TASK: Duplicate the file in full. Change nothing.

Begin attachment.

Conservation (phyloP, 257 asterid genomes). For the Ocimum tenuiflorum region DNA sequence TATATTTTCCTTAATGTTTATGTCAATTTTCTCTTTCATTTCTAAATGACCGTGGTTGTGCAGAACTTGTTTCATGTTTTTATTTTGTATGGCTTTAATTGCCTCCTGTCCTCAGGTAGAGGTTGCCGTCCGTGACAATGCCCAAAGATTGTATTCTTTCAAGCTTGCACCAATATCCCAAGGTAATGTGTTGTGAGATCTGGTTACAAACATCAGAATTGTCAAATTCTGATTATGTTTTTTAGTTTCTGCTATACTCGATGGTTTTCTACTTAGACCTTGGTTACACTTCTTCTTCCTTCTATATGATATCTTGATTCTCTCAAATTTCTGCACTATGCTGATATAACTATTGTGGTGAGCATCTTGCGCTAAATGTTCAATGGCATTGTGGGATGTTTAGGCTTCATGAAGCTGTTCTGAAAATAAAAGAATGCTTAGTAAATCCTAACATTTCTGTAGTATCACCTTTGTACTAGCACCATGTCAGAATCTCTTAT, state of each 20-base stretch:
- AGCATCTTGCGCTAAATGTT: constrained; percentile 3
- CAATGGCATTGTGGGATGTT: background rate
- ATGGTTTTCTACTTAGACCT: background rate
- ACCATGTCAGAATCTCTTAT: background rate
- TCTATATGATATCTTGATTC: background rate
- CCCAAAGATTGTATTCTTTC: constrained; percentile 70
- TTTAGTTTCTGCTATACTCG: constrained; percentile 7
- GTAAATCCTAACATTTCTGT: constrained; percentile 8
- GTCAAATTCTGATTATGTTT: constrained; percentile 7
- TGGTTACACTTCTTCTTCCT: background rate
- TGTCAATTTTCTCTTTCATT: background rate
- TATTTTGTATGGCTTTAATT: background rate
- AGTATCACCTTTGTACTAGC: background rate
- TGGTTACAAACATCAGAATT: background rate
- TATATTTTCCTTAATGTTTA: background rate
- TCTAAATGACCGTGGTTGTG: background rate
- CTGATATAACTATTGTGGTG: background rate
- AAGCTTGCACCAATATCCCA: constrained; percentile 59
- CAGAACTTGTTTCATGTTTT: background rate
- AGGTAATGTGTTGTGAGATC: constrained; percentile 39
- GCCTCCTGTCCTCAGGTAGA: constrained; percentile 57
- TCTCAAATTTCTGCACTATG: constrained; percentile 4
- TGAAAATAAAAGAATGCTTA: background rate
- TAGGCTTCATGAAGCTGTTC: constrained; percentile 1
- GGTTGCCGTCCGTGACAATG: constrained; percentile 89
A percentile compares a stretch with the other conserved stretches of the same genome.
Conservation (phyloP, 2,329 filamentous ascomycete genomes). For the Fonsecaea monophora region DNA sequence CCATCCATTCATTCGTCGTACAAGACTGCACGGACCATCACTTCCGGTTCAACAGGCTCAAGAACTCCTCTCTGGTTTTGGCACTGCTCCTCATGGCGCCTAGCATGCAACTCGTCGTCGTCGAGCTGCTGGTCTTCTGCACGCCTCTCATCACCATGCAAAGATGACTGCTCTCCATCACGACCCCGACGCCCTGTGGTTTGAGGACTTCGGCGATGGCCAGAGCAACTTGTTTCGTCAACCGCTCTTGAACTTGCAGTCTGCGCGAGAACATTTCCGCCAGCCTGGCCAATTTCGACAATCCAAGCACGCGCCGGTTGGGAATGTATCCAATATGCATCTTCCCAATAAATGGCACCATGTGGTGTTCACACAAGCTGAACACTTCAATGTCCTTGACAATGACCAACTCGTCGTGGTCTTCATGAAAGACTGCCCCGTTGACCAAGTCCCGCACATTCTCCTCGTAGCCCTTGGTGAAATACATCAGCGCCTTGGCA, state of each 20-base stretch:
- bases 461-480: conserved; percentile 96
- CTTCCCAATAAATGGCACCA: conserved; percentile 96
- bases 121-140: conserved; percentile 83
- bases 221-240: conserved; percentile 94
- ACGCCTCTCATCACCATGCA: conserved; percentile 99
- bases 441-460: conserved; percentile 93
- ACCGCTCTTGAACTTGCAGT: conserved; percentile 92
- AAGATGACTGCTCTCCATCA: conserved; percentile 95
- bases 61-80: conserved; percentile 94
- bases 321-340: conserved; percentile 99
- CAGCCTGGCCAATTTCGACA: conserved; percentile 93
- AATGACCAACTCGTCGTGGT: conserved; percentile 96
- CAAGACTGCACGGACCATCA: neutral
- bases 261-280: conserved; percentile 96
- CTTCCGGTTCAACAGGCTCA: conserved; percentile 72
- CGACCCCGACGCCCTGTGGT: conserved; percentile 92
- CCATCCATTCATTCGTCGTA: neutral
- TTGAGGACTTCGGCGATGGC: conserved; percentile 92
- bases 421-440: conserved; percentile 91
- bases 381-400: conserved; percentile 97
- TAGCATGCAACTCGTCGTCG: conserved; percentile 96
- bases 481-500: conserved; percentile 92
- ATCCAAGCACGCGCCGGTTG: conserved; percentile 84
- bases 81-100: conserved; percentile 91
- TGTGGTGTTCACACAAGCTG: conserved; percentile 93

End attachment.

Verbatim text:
Conservation (phyloP, 257 asterid genomes). For the Ocimum tenuiflorum region DNA sequence TATATTTTCCTTAATGTTTATGTCAATTTTCTCTTTCATTTCTAAATGACCGTGGTTGTGCAGAACTTGTTTCATGTTTTTATTTTGTATGGCTTTAATTGCCTCCTGTCCTCAGGTAGAGGTTGCCGTCCGTGACAATGCCCAAAGATTGTATTCTTTCAAGCTTGCACCAATATCCCAAGGTAATGTGTTGTGAGATCTGGTTACAAACATCAGAATTGTCAAATTCTGATTATGTTTTTTAGTTTCTGCTATACTCGATGGTTTTCTACTTAGACCTTGGTTACACTTCTTCTTCCTTCTATATGATATCTTGATTCTCTCAAATTTCTGCACTATGCTGATATAACTATTGTGGTGAGCATCTTGCGCTAAATGTTCAATGGCATTGTGGGATGTTTAGGCTTCATGAAGCTGTTCTGAAAATAAAAGAATGCTTAGTAAATCCTAACATTTCTGTAGTATCACCTTTGTACTAGCACCATGTCAGAATCTCTTAT, state of each 20-base stretch:
- AGCATCTTGCGCTAAATGTT: constrained; percentile 3
- CAATGGCATTGTGGGATGTT: background rate
- ATGGTTTTCTACTTAGACCT: background rate
- ACCATGTCAGAATCTCTTAT: background rate
- TCTATATGATATCTTGATTC: background rate
- CCCAAAGATTGTATTCTTTC: constrained; percentile 70
- TTTAGTTTCTGCTATACTCG: constrained; percentile 7
- GTAAATCCTAACATTTCTGT: constrained; percentile 8
- GTCAAATTCTGATTATGTTT: constrained; percentile 7
- TGGTTACACTTCTTCTTCCT: background rate
- TGTCAATTTTCTCTTTCATT: background rate
- TATTTTGTATGGCTTTAATT: background rate
- AGTATCACCTTTGTACTAGC: background rate
- TGGTTACAAACATCAGAATT: background rate
- TATATTTTCCTTAATGTTTA: background rate
- TCTAAATGACCGTGGTTGTG: background rate
- CTGATATAACTATTGTGGTG: background rate
- AAGCTTGCACCAATATCCCA: constrained; percentile 59
- CAGAACTTGTTTCATGTTTT: background rate
- AGGTAATGTGTTGTGAGATC: constrained; percentile 39
- GCCTCCTGTCCTCAGGTAGA: constrained; percentile 57
- TCTCAAATTTCTGCACTATG: constrained; percentile 4
- TGAAAATAAAAGAATGCTTA: background rate
- TAGGCTTCATGAAGCTGTTC: constrained; percentile 1
- GGTTGCCGTCCGTGACAATG: constrained; percentile 89
A percentile compares a stretch with the other conserved stretches of the same genome.
Conservation (phyloP, 2,329 filamentous ascomycete genomes). For the Fonsecaea monophora region DNA sequence CCATCCATTCATTCGTCGTACAAGACTGCACGGACCATCACTTCCGGTTCAACAGGCTCAAGAACTCCTCTCTGGTTTTGGCACTGCTCCTCATGGCGCCTAGCATGCAACTCGTCGTCGTCGAGCTGCTGGTCTTCTGCACGCCTCTCATCACCATGCAAAGATGACTGCTCTCCATCACGACCCCGACGCCCTGTGGTTTGAGGACTTCGGCGATGGCCAGAGCAACTTGTTTCGTCAACCGCTCTTGAACTTGCAGTCTGCGCGAGAACATTTCCGCCAGCCTGGCCAATTTCGACAATCCAAGCACGCGCCGGTTGGGAATGTATCCAATATGCATCTTCCCAATAAATGGCACCATGTGGTGTTCACACAAGCTGAACACTTCAATGTCCTTGACAATGACCAACTCGTCGTGGTCTTCATGAAAGACTGCCCCGTTGACCAAGTCCCGCACATTCTCCTCGTAGCCCTTGGTGAAATACATCAGCGCCTTGGCA, state of each 20-base stretch:
- bases 461-480: conserved; percentile 96
- CTTCCCAATAAATGGCACCA: conserved; percentile 96
- bases 121-140: conserved; percentile 83
- bases 221-240: conserved; percentile 94
- ACGCCTCTCATCACCATGCA: conserved; percentile 99
- bases 441-460: conserved; percentile 93
- ACCGCTCTTGAACTTGCAGT: conserved; percentile 92
- AAGATGACTGCTCTCCATCA: conserved; percentile 95
- bases 61-80: conserved; percentile 94
- bases 321-340: conserved; percentile 99
- CAGCCTGGCCAATTTCGACA: conserved; percentile 93
- AATGACCAACTCGTCGTGGT: conserved; percentile 96
- CAAGACTGCACGGACCATCA: neutral
- bases 261-280: conserved; percentile 96
- CTTCCGGTTCAACAGGCTCA: conserved; percentile 72
- CGACCCCGACGCCCTGTGGT: conserved; percentile 92
- CCATCCATTCATTCGTCGTA: neutral
- TTGAGGACTTCGGCGATGGC: conserved; percentile 92
- bases 421-440: conserved; percentile 91
- bases 381-400: conserved; percentile 97
- TAGCATGCAACTCGTCGTCG: conserved; percentile 96
- bases 481-500: conserved; percentile 92
- ATCCAAGCACGCGCCGGTTG: conserved; percentile 84
- bases 81-100: conserved; percentile 91
- TGTGGTGTTCACACAAGCTG: conserved; percentile 93